Supreme Court Justice Stephen Breyer Is Retiring, Opening Seat for Biden Nominee

Supreme Court Justice Stephen Breyer is retiring, giving President Joe Biden and Democrats a chance to fill a crucial spot in the nation’s top court. Biden is expected to announce the justice’s retirement as soon as Thursday.

The 83-year-old liberal was nominated by President Bill Clinton in 1994 and is the oldest member of the Supreme Court. Democrats have been urging Breyer to retire since President Joe Biden took office last year in order to give the president ample time to fill his seat.

On the campaign trail, Biden pledged to nominate a Black woman to the Supreme Court. If he follows through on this promise and his pick is confirmed by the Senate, the justice would be the first Black woman to serve on the High Court. Lawmakers like Representatives Cori Bush (D-Missouri), Barbara Lee (D-California) and Mondaire Jones (D-New York) have begun urging Biden to pick a Black woman to fill the seat.

Senate Majority Leader Chuck Schumer (D-New York) has said that the Senate will vote swiftly on a nominee once one is chosen. “President Biden’s nominee will receive a prompt hearing in the Senate Judiciary Committee and will be considered and confirmed by the full United States Senate with all deliberate speed,” he said in a statement.

Currently, there is a conservative majority in the court, with five right-leaning justices and four liberals. Replacing Breyer won’t change the partisan makeup of the court, given that Biden chooses a liberal, but it will secure a liberal spot on the court for the remainder of the justice’s lifetime appointment.

Breyer’s retirement comes just as Democrats could potentially lose the ability to nominate a liberal justice for years to come. Last year, Senate Minority Leader Mitch McConnell (R-Kentucky) vowed not to allow a Biden nominee to be confirmed by the Senate if the GOP retakes the Senate in the upcoming midterm elections.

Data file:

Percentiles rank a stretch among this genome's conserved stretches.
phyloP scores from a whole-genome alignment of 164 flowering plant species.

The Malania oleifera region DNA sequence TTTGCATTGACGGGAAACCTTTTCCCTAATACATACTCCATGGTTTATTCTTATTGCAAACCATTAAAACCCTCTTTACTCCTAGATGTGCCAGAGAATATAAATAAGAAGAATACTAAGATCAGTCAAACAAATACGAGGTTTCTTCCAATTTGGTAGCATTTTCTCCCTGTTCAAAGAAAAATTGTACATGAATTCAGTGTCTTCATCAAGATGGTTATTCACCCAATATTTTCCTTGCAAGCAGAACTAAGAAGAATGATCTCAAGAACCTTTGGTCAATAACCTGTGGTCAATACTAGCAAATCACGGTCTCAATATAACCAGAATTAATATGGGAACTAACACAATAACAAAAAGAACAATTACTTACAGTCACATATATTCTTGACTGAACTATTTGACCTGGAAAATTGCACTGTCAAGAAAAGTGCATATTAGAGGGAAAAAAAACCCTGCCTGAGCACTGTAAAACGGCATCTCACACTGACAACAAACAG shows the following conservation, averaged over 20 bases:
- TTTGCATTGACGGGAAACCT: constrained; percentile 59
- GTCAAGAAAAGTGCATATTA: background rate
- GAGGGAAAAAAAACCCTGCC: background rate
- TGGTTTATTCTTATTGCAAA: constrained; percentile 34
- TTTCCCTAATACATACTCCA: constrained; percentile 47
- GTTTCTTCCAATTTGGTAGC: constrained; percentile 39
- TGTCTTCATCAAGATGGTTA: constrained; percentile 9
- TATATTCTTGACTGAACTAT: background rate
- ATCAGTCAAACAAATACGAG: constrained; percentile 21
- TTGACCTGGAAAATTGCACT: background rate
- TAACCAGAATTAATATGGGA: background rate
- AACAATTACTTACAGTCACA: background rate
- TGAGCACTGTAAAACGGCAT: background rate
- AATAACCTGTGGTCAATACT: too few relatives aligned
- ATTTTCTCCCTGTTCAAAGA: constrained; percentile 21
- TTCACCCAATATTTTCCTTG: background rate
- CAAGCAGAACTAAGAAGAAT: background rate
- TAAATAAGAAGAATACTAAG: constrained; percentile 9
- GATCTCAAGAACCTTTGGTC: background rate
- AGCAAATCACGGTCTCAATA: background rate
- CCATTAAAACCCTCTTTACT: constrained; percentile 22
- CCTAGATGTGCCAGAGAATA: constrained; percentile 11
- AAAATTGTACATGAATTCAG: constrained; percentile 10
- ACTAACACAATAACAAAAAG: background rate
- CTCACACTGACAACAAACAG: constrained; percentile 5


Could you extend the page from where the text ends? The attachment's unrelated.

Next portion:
Securing this seat is critical for Democrats, as Republicans have fought tooth and nail to pack the court with conservative justices. In 2016, the GOP, led by then-Senate Majority Leader McConnell, delayed President Barack Obama’s Supreme Court pick, Merrick Garland, for 11 months. They justified this obstruction by making the dubious claim that it was too close to the general election to fill the seat.

When Donald Trump’s pick, Justice Brett Kavanaugh, was up for confirmation, the GOP changed filibuster rules to push him through, ignoring numerous sexual assault allegations that had been leveled against the justice. Notably, Republicans have steadfastly opposed changing filibuster rules when it comes to protecting voting rights and addressing the climate crisis.

Last year, Republicans broke their own rule about filling Supreme Court seats in relative proximity to an election. When liberal Justice Ruth Bader Ginsburg died in September, just weeks before the general election, GOP members rushed to replace her; McConnell released a statement vowing to rush through an appointment the night of Ginsburg’s death. Trump nominated the far right Amy Coney Barrett, who was confirmed by Republicans just eight days before the election took place.

Though the nation is years away from another presidential election, Democrats are bracing for yet another fight with Republicans.

“The right-wing donors who stocked the Court with its 6-3 supermajority will deploy massive dark-money firepower in an attempt to defeat any Biden replacement,” said Sen. Sheldon Whitehouse (D-Rhode Island) in a statement. “I hope the White House and our allies prepare for the fight ahead. We cannot allow right-wing donor interests to tighten their grip on the Court any further.”

Over the last year, Whitehouse has been raising awareness about dark money interests that are influencing the Supreme Court, which he says have pushed the Court further to the right.

The Court has made several far right moves over the past months and has shot down Biden’s pandemic-related mandates and is poised to potentially overturn Roe v. Wade. Justices also recently agreed to take on a case that could end affirmative action, which has helped uplift non-white students in the college admissions process for decades.